I am moving out of state, some customers products will be cost prohibitive to ship.
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  1. #1
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    Default I am moving out of state, some customers products will be cost prohibitive to ship.

    I have one customer for example who needs 100 pcs of around a dozen parts a few times a year but the parts are fairly heavy and the finish is critical making them a PITA to ship and I suspect the rejection rate would be high from bouncing down the road for 1000 miles in a truck. Anyhow I sold I recently sold my oldest VMC to a guy starting a shop of his own and am thinking of offering this family of parts to him, I hate to give it away as I have special tools, fixtures, programs, offset files, pics of the set ups, tool lists, and every other damn thing required to set up and run these jobs at or around $125 per hour. It would be a good move for him and the customer in my opinion ( we have been making these for 15+ years). What kind of value could a guy put on this, it must be worth something? In the end I imagine I would give it to him rather than throw it away but was thinking something like 10% - 15% of sales to this customer for a few years would be a fair way to go. What do you guys think?

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    There's no denying that this would be a generous thing for you to do for this person and by extension, his family. The only other option is to create a custom shipping container built on and around a standard 40 X 48 pallet and use LTL shipping. Even if you spent a thou or two this one time building it, in the long run it could be worth it. The container would be shipped back to you empty to be re-used.

    Look at it this way. You spend time and money to create fixtures and special tooling and the likes to produce your work, what is wrong with spending equal time and money to ship it if this is now an integral part of the whole job? Nearly any object can be made safe with enough thought and care taken. It may be out of your line of expertise which perhaps makes you uncomfortable, but there are people you could hire or pick the brains of shipping companies.

    I don't know. Do the math. See if it's viable. LTL shipments can be surprisingly reasonable. If not, you can also feel good handing it off to another.

    Dave

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    I would figure out the cost to package and ship it , add to the cost of manufacture and keep the job myself. If that is not possible, you could sell the fixtures and know how, but the customer will not be obligated to use the new vendor, so no guarantee you will see any money beyond that. A percentage of sales is fine, but 15% of zero is zero.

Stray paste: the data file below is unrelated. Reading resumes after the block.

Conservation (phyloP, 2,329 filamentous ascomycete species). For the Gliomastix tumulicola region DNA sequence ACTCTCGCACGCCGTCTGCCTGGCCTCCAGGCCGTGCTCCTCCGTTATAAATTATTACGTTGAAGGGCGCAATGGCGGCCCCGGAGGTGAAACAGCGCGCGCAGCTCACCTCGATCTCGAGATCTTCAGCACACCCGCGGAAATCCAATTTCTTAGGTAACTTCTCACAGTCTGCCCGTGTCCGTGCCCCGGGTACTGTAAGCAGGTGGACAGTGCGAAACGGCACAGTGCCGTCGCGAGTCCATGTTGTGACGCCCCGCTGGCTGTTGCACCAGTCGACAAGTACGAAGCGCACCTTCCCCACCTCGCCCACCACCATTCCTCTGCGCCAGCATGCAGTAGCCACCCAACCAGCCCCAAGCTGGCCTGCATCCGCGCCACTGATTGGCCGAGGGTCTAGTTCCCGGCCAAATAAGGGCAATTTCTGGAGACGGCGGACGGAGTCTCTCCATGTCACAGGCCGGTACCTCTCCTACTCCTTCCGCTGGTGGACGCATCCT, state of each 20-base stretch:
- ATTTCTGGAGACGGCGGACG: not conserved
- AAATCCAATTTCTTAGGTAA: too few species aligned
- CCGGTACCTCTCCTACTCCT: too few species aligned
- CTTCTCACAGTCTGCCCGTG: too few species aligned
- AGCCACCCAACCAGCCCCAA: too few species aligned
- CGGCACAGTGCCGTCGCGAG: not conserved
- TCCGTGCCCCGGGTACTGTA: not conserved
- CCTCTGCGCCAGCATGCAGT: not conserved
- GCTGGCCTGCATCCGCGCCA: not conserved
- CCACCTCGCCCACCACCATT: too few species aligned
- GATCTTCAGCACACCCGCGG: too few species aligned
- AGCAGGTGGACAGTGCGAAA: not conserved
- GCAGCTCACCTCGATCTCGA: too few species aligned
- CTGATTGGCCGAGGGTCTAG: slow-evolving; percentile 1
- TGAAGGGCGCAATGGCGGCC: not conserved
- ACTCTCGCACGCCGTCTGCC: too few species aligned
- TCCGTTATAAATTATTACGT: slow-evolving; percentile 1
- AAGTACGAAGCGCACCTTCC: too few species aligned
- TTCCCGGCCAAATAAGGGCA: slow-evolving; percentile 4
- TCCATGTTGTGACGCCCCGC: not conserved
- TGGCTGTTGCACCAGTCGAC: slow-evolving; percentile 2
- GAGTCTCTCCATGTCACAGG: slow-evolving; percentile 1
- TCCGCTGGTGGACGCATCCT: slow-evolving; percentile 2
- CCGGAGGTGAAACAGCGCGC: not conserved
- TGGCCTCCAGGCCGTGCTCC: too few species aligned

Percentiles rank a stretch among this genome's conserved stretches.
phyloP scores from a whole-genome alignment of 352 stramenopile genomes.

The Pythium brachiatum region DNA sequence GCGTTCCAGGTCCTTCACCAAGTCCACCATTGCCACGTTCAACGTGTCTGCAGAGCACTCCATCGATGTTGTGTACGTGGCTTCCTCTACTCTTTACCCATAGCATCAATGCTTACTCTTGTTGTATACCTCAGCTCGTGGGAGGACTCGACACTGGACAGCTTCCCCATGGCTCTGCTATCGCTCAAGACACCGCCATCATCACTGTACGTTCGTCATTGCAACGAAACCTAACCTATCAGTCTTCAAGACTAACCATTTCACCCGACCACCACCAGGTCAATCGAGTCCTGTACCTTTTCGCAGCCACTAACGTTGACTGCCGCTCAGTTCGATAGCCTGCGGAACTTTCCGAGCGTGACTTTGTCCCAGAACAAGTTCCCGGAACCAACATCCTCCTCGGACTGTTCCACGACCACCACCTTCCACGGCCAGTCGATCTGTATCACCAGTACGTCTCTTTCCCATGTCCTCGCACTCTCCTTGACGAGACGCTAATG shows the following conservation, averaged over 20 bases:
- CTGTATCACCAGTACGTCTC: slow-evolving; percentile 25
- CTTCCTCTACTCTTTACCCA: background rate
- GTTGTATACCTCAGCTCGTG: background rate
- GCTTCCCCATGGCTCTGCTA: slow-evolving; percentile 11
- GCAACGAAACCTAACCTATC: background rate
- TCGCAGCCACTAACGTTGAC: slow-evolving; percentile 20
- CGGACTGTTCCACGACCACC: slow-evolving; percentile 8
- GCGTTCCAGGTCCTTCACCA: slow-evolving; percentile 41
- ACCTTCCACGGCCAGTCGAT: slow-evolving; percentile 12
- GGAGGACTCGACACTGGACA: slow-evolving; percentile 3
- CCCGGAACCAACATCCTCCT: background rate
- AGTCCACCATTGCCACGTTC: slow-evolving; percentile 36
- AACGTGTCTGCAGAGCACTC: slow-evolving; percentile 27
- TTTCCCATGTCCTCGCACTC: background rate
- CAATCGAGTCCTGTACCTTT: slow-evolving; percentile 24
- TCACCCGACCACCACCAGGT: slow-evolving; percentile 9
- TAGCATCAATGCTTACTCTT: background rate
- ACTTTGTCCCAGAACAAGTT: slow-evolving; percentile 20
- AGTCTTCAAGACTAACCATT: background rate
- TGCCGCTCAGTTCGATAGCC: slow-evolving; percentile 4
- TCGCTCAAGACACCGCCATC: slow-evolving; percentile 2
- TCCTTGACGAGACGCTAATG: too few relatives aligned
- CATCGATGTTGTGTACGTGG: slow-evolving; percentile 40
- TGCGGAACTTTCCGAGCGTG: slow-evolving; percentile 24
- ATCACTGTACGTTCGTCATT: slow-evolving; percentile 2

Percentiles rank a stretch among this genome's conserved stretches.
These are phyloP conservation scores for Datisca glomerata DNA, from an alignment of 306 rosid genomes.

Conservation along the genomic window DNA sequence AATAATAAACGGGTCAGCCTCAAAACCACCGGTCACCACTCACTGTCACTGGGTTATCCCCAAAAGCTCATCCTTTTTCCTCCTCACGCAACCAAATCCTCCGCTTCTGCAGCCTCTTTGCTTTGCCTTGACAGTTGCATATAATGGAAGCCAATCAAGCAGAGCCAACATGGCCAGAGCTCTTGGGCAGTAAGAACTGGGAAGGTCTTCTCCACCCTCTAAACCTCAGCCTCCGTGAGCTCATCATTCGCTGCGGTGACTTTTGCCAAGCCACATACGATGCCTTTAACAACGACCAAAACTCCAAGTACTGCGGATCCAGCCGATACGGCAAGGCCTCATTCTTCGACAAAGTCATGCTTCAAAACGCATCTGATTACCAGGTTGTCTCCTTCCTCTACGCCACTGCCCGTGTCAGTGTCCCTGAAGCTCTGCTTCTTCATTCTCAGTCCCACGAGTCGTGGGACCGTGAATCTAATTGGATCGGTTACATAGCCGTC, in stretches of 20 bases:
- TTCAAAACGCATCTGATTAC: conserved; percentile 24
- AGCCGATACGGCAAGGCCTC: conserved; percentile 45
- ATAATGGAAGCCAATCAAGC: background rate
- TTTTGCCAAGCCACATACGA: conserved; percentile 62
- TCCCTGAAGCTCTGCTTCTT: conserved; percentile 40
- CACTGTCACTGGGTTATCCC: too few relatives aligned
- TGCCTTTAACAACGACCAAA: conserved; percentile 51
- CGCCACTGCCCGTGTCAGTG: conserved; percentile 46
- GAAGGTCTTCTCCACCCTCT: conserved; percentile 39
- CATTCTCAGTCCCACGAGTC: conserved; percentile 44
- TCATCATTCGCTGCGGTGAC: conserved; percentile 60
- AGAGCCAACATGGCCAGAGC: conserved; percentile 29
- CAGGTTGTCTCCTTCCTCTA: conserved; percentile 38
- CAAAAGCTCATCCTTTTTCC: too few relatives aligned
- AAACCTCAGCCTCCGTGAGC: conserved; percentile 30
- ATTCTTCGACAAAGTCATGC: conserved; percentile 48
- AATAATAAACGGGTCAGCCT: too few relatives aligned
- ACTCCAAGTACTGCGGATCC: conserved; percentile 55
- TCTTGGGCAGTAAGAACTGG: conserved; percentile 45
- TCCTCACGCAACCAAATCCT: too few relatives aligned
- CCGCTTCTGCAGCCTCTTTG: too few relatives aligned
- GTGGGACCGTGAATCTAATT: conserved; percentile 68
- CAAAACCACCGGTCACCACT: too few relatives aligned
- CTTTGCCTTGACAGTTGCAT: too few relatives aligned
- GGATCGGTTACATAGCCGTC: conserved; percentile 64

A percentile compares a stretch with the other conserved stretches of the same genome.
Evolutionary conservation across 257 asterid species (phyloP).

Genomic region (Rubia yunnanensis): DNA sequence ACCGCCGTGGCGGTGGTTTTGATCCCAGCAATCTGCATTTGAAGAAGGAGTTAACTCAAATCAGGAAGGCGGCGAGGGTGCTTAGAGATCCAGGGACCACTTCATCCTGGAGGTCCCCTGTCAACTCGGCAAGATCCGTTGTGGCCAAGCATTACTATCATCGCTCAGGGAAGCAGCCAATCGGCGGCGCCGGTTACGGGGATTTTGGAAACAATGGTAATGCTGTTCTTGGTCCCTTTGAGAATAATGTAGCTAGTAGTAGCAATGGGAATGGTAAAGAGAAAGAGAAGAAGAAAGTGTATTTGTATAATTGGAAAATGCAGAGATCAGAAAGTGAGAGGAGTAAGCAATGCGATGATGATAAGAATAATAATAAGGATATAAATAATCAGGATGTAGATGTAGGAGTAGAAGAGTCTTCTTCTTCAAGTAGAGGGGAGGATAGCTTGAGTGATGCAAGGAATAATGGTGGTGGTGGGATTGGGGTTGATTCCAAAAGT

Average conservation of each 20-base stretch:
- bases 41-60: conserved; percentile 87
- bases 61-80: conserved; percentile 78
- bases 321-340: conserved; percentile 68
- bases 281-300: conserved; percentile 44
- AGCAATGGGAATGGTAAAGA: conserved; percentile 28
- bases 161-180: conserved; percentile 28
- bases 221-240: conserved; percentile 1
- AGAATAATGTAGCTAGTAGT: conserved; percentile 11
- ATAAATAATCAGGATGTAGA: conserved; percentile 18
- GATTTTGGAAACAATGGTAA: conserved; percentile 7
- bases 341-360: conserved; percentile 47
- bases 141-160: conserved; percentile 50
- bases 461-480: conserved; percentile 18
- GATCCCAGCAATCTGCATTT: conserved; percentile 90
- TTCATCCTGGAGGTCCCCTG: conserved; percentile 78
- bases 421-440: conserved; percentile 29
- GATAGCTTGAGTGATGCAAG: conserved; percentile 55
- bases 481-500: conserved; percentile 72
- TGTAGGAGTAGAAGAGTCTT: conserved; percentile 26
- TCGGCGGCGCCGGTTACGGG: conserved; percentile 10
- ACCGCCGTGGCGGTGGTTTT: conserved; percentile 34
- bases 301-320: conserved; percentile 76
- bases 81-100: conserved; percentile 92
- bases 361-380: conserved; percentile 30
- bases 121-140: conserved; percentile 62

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    Glad you could escape from Cali, where are you headed?

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    Quote Originally Posted by Dualkit View Post
    Glad you could escape from Cali, where are you headed?
    If I remember right he had a good thread on moving to Idaho.

    Back on topic, people ship delicate items every day. I like the idea of the custom pallet/shipping crate. The question seems to be how much packaging/shipping will the client pay for before looking for a local source of these parts?

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    If I had that situation, my primary goal would be to figure out how to ship the parts to the customer. I don't know the specifics (obviously), but it sounds like you would be giving up the revenue from 3-4000 parts per year; if they are heavy and finish-sensitive, they are likely not $2 parts, so this just sounds like a fair amount of money to be turning loose. If the customer values your loyalty as a supplier, they are likely to tolerate some shipping cost increase, but you may feel that you will have to eat some as well. Purpose-built packaging may be the best option.

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    I agree with custom reusable shipping materials. A pallet with boxes and custom foam inserts, may be enough and fairly cheap in the grand skeam of things. If you've been doing them for 15+ years, the customer may be willing to help with the cost in order to keep you making their parts(some people like consistency).

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    Yep, Northern Idaho for sure.
    Where we are going is remote and trucking will be a problem as anything longer than a 28 foot trailer and a short truck just won't fit and most of the trucking outfits passing through are big trailers as they are going through. These parts are not actually delicate, just the grained finish on bare aluminum, as you know you can make cross scratches on it just by handeling it with bare hands. Anyhow we used to have a dozen people working here and we don't any more, she and I will be the crew from here on out. As we get closer to being moved we are thinking 3 day work weeks look better than the 7 we have been doing for while now. It is 68 steps from my back door to the river and 158 steps to go to the shop, fishing is half the walk working is. We have to let go of some of these jobs. As mentioned above, the customer is not obligated to stay with Jon, but he needs his parts and Jon is motivated to make a living so I think it could be a good fit. I have known him 20+ years, he is a good guy, has been machining longer than me and only makes/sells good parts.